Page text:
5 Ways to Conquer Inner Critic Thinking


Inner critic thinking is that inner voice that spews all kinds of irrational and negative statements in our minds.  It gets triggered by stress and is fueled as we feed it by adding to the negative stories it tells us.  We all have an inner critic.  But guess what!  We all have an inner coach as well.  Unfortunately, most people spend more energy feeding the critic and ignoring the coach.  Our brain is like a muscle that needs to be worked out.  And just like our muscles, our brain needs reinforcement and repetition to grow stronger.  When we spend our time feeding into negative thoughts, we strengthen the critic.  So it only makes sense that if we can learn how to reinforce and build the coach that it will get stronger.  As the coach gets stronger, our irrational and critical thinking will get weaker.

Irrational thoughts or cognitive distortions are usually extreme and negative thoughts based on beliefs and ideas we get from our culture, society, family or even religions.  Our brains hear and idea or belief and process it by categorizing it or organizing it in the brain.    One of the ways we can organize a thought is by categorizing it into being good or bad.  When we do this we distort the belief by creating rigid rules and expectations about a particular person, place, thing or situation.  These rigid rules and expectations keep us stuck in our heads and can grow as we feed the storylines and make assumptions.  I will give you an example from an intuitive eating workshop I did this week.

Belief or idea:  “Sugar and white flour are difficult for the body to process and can trigger the brain to want more.  Eating too much sugar and white flour can cause the brain to become dependent on it much like a drug addiction. “

Cognitive Distortion:  “Sugar and white flour are bad.  I should never eat sugar and white flour.  If I do, then I will get fat.”

You can see that the belief or idea does not make one reference between white flour/sugar and fat.  But our brains can distort the information into a new thought or belief otherwise known as a cognitive distortion.  In turn, we label white sugar and flour as “bad” and many people feel shame and guilt when they eat it.

Intuitive Eating teaches 5 ways to reframe cognitive distortions.  These 5 techniques help to build the inner coach and conquer the inner critic, reframing our irrational thoughts and re-programming our brain to process beliefs and ideas in a healthier and more rational way.  These ideas come from the work of Elyse Resch and Evelyn Tribole, authors of “Intuitive Eating”.  Elyse and Evelyn use these techniques to help clients overcome irrational and negative thoughts about diets and body image.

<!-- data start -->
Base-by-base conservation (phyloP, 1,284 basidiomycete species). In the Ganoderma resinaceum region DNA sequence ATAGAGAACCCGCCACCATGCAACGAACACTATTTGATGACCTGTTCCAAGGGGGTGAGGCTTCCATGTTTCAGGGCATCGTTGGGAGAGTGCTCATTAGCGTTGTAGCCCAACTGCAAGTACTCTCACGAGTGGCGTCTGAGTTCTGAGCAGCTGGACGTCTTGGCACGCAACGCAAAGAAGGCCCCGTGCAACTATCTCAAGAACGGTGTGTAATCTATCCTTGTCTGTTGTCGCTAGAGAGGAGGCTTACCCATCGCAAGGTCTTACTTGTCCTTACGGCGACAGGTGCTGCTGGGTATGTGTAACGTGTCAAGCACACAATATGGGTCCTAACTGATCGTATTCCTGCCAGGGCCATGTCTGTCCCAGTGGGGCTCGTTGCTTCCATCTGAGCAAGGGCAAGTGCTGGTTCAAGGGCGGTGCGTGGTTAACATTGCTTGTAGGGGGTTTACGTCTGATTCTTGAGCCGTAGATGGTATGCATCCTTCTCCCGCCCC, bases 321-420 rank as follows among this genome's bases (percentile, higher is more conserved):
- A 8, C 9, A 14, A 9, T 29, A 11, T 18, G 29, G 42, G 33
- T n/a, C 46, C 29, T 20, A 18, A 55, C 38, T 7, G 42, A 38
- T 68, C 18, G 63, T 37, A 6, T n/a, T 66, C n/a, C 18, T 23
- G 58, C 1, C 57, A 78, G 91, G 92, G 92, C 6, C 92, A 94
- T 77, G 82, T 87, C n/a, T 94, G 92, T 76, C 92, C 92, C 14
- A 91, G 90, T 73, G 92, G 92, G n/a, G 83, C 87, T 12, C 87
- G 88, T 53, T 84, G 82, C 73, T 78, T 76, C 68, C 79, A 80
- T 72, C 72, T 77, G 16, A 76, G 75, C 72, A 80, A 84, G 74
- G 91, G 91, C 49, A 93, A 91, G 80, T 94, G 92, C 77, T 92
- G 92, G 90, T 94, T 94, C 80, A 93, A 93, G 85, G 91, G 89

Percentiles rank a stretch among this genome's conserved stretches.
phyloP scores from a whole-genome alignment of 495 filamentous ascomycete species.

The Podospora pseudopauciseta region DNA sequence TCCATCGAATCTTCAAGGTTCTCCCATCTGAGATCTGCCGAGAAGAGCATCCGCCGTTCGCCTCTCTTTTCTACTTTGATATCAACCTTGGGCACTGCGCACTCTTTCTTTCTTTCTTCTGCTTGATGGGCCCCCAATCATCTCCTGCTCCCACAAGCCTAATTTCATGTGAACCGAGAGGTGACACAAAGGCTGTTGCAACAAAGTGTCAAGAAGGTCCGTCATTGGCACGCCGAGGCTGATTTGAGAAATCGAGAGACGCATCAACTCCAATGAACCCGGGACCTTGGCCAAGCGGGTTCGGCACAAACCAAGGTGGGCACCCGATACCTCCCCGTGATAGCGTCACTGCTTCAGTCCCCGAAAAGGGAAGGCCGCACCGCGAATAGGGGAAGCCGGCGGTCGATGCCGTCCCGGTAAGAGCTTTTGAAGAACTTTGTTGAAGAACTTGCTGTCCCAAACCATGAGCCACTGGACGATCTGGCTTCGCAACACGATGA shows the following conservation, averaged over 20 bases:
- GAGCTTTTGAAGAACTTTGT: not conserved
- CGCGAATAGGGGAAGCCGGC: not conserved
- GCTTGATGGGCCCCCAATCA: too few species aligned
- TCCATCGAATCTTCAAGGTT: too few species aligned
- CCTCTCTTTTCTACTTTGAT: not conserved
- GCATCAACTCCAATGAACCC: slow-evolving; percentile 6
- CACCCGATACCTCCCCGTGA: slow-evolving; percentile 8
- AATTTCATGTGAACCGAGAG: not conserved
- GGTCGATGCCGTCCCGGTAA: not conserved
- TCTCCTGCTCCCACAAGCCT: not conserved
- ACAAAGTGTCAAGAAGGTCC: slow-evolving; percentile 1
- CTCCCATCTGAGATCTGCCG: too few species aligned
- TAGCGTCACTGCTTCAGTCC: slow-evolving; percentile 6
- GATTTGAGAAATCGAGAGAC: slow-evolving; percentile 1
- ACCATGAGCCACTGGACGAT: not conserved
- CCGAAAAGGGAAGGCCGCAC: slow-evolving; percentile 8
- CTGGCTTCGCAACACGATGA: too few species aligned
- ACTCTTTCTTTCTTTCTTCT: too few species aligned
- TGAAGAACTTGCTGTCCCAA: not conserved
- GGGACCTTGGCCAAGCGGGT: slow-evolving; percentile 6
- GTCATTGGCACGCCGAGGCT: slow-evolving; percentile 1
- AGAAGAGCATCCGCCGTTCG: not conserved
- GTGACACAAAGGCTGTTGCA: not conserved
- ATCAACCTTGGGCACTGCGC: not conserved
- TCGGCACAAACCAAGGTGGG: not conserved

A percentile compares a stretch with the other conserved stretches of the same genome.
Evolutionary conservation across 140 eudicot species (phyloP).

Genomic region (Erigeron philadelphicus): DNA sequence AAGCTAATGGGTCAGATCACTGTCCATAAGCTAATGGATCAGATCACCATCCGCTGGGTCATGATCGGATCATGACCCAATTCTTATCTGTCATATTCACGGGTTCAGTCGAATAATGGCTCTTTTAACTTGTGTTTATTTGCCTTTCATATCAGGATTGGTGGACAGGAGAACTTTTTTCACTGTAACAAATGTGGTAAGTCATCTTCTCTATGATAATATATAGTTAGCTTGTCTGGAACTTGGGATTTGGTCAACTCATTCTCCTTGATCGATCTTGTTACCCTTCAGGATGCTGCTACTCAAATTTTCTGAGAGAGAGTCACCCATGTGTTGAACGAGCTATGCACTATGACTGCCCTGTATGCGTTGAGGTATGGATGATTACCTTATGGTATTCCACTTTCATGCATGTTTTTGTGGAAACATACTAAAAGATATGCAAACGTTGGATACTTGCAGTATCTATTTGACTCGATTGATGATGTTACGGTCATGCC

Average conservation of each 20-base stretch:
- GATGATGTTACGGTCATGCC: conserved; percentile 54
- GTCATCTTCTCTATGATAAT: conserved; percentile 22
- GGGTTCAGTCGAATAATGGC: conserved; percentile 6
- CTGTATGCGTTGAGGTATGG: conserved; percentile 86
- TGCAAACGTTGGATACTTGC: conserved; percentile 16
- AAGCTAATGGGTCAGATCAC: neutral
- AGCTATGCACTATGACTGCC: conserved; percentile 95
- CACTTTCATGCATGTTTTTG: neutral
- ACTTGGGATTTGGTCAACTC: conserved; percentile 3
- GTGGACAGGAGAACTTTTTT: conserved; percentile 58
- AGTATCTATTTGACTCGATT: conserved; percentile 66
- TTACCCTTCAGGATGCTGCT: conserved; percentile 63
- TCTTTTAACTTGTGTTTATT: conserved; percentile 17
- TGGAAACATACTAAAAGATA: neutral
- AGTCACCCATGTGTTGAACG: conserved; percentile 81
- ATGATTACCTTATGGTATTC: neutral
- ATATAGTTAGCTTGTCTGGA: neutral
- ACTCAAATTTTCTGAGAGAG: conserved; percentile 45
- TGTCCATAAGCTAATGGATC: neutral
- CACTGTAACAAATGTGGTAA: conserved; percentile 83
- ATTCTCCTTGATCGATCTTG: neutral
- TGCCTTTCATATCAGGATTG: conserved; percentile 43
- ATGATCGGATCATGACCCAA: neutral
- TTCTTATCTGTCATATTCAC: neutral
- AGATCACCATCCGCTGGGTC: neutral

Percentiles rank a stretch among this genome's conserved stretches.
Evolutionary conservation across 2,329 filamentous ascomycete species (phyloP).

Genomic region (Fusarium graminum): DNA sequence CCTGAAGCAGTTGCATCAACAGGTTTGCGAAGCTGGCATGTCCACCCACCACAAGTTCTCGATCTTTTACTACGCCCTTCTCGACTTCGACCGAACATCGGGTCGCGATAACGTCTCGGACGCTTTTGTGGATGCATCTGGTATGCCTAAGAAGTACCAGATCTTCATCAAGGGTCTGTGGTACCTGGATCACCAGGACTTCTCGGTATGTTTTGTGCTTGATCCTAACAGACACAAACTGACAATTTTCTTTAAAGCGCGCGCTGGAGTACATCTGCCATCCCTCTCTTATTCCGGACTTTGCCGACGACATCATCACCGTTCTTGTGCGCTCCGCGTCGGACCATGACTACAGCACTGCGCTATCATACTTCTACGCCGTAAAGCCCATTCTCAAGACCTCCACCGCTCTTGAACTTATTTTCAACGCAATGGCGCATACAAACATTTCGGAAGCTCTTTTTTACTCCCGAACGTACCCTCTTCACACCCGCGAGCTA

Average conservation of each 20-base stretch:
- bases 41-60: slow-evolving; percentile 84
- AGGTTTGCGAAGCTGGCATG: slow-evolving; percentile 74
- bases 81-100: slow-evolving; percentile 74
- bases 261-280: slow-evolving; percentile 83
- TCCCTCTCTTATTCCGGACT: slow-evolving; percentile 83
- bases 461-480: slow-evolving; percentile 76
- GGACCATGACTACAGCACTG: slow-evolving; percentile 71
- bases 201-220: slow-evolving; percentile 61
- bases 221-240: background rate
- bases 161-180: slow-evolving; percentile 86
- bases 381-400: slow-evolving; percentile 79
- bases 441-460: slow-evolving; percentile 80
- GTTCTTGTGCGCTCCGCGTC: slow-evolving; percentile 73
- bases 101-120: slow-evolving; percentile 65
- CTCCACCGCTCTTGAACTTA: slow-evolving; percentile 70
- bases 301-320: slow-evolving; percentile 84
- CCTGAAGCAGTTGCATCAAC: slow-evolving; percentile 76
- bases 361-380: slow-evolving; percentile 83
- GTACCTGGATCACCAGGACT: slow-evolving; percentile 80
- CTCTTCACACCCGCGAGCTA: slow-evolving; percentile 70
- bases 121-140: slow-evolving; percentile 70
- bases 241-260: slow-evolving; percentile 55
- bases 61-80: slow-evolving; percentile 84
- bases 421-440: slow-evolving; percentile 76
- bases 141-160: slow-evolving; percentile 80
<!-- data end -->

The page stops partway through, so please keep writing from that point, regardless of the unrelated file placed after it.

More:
1.  Actual Experience.  Challenge the distortion by reframing it with an actual experience.

Example:  “I’ve eaten sugar and white flour before and did not get fat.” 

2. Fact.  Challenge the distortion by reframing it with a fact.

Example:  “Many thin people eat sugar and white flour every day.”

3.  Mindful Awareness.  This technique is simply acknowledging the thought without judging it or feeding the storyline. Mindful Awareness allows for you to reframe the distortion by recognizing the fear and anxiety that is triggered by the thought and being present with those feelings without having to add anything to them.

Example:  “This statement or belief makes me feel worried and anxious about eating white sugar and white flour.”

4.  Gratitude.  Challenge the distortion with an attitude of gratitude.

Example:  “White sugar and flour tastes yummy and is in some of my favorite foods.  I am so grateful they are available to me to enjoy when I feel like eating them.”

5.  “For the Most Part Thinking.”  Challenge the distortion by adding “for the most part” to the statement.

Example:  “For the most part, sugar and white flour will not make me fat or addicted when enjoyed in small amounts.  For the most part, I am free to enjoy them in my diet.

Try applying these reframing techniques to your irrational thoughts or cognitive distortions.  If you would like to learn more about my work or services, please visit my website at

The techniques discussed above are from the book “Intuitive Eating” by Elyse Resch and Evelyn Tribole.